Magazine article UN Chronicle

Strengthening and Revitalizing Global Partnerships to Achieve Sustainable Development Goal 6: Three Solutions for Securing Water and Sustaining Growth

Magazine article UN Chronicle

Strengthening and Revitalizing Global Partnerships to Achieve Sustainable Development Goal 6: Three Solutions for Securing Water and Sustaining Growth

Article excerpt

Shifting our priorities from economic growth to sustainable development is the political imperative of our time. To do so, leaders must deliver on water security, ensuring that water becomes an enabler, rather than a major barrier to sustainable growth. What is it going to take?


The Global Water Partnership (GWP) was created in 1996 to advocate for the application of integrated water resources management (IWRM), and has since produced a substantial body of knowledge in that respect. GWP cheered when a Sustainable Development Goal on water, SDG 6--"ensure availability and sustainable management of water and sanitation for all"--was incorporated in the 2030 Agenda for Sustainable Development, including a specific target (6.5) for the implementation of IWRM. This integrated approach has become a global political commitment.

One of the core tenets of IWRM is "a participatory approach, involving users, planners and policymakers at all levels." GWP was also pleased when the 2030 Agenda called for an all-of-society engagement and partnership to bring about the large scale transformational change needed to address the worlds challenges through SDG 17, "Revitalize the global partnership for sustainable development". This inclusive approach is essential for solving water problems, most of which stem from the growing demand of competing users. Water is everywhere: in food, health, energy, migration, jobs, poverty, climate change solutions and disaster relief. Business as usual--a fragmented approach with each sector acting unilaterally--means we will eventually need three planets worth of water! A water-secure world will require all users at the table to share water more holistically and understand that unless upstream resources are managed sustainably, the well may dry up for everyone.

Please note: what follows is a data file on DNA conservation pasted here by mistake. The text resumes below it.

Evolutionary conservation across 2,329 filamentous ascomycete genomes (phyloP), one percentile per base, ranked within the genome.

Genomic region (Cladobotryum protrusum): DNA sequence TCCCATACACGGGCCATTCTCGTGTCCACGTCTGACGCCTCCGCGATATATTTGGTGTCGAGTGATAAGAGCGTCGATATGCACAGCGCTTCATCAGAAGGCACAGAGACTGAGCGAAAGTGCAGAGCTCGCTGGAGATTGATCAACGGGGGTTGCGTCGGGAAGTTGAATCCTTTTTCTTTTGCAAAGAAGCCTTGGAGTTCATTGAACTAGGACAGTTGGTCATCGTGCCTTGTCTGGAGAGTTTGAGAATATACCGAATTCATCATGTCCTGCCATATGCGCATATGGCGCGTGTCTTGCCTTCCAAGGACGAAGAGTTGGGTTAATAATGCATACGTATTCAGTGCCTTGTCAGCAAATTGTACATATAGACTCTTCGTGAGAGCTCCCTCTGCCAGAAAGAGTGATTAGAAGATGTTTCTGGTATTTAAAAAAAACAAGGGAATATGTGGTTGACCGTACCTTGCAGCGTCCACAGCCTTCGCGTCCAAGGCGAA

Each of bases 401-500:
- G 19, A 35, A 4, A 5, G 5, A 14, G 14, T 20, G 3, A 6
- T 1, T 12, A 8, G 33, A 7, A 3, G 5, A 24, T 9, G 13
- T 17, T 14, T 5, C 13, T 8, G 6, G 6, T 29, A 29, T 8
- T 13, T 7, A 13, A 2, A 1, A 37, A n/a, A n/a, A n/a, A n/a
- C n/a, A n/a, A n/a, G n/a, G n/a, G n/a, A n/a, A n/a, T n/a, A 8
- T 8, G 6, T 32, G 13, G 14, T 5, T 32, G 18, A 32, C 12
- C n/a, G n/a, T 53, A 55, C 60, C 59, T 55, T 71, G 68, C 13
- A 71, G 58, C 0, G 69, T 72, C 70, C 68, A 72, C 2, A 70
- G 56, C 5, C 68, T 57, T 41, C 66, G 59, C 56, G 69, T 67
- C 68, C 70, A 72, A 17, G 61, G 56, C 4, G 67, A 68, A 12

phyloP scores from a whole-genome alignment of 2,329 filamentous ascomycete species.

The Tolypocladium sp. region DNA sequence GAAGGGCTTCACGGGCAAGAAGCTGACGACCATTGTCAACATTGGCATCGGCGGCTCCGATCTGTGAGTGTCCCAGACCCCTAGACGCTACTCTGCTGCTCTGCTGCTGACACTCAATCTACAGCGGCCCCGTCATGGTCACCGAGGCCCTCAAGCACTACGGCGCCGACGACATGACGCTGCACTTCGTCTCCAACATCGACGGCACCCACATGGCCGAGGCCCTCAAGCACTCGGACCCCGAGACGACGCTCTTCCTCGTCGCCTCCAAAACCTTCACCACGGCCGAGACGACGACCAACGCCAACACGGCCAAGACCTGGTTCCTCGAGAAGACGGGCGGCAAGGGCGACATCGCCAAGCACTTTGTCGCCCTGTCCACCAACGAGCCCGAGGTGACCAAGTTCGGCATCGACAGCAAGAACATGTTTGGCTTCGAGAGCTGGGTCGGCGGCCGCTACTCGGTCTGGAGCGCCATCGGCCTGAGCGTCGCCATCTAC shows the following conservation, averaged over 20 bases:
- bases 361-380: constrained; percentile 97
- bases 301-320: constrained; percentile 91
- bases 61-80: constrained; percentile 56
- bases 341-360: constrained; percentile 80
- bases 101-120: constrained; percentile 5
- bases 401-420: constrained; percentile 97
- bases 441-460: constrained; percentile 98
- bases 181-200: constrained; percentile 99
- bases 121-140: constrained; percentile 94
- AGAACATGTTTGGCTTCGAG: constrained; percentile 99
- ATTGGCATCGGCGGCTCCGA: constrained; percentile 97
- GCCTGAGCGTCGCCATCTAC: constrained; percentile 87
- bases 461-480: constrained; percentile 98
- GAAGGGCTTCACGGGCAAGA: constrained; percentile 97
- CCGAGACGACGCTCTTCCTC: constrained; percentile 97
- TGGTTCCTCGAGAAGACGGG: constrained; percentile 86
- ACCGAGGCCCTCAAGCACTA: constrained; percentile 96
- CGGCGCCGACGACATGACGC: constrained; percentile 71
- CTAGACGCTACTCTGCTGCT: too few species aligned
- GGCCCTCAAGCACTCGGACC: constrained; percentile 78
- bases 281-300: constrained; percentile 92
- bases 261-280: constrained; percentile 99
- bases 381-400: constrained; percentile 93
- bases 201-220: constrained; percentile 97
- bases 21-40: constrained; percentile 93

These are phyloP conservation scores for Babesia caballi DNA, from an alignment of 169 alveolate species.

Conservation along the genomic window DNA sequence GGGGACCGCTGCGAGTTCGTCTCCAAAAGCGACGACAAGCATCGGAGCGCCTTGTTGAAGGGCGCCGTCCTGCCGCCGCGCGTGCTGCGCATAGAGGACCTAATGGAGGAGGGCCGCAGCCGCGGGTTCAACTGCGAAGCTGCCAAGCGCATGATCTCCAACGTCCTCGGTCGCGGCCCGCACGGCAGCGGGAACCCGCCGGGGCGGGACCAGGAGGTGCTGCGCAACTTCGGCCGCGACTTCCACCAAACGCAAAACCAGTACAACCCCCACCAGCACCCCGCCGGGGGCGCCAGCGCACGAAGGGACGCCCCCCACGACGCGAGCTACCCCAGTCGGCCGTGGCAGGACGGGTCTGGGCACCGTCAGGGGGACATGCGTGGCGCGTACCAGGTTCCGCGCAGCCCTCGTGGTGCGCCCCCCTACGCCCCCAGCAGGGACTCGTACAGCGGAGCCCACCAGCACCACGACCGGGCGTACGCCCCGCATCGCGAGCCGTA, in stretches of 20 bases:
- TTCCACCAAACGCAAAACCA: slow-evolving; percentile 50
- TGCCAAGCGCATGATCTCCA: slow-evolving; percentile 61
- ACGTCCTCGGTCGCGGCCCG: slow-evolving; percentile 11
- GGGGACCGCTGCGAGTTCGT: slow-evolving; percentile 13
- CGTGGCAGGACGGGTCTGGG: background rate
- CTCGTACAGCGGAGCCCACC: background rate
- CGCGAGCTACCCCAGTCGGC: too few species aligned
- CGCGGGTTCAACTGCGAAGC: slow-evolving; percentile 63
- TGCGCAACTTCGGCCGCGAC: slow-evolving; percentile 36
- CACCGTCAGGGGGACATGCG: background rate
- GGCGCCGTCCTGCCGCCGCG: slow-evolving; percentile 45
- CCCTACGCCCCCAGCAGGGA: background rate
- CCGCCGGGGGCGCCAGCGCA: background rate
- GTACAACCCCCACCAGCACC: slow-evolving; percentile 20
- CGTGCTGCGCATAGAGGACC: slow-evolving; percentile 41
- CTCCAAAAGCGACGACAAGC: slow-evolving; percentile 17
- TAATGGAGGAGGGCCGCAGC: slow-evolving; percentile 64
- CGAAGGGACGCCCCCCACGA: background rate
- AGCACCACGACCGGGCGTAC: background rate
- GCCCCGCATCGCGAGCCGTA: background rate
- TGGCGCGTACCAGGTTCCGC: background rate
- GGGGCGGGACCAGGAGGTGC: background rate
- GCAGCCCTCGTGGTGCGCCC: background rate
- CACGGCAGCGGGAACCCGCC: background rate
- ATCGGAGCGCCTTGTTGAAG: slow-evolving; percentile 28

The first solution to securing water and sustaining growth is multi-stakeholder inclusion, thereby deploying SDG 17 for SDG 6. The GWP local-national-regional-global network includes stakeholders--governments, civil society, and business--who have the power to solve water problems. Our network on the ground provides the knowledge, capacity and flexibility to respond quickly, so that political will may be exercised for achieving water security in a timely fashion.

As an example, GWP leveraged its stakeholder network in 2017 to advance the SDG 6 reporting process. Together with the United Nations Environment Programme-DHI, the custodian agency of the SDG target 6.5.1 indicator, measuring the degree of IWRM implementation, GWP convened 30 workshops in order to collect individual country data. The results of the workshops will form part of the SDG 6 baseline data to be included in UN-Water's SDG 6 Synthesis Report 2018 on Water and Sanitation in the 2030 Agenda, (1) which will serve as an input to the high-level political forum on sustainable development in July 2018. The workshops highlighted national priority areas for IWRM, which will be used to design interventions to further advance SDG 6.


"Water crises" are among the top-ranked global risks for the past several years in the World Economic Forum's Global Risks Report. The 2017 report states that "... changing weather patterns or water crises can trigger or exacerbate geopolitical and societal risks, such as domestic or regional conflict and involuntary migration, particularly in geopolitically fragile areas". (2) Even though the Paris Agreement did not make an explicit connection between climate change and water, the link is evident. Thus, water is the most cited priority sector in Intended Nationally Determined Contributions of countries to the Paris Agreement.

The 2016 New Climate Economy report estimates that to prevent the worst impacts of climate breakdown, a net additional investment of $4 trillion will be needed. (3) We realize that not all this money is coming from public funding. Fortunately, CEOs from a range of industries have stepped up their efforts to address climate destruction, making commitments to decrease carbon footprints and engage in sustainable resource management. …

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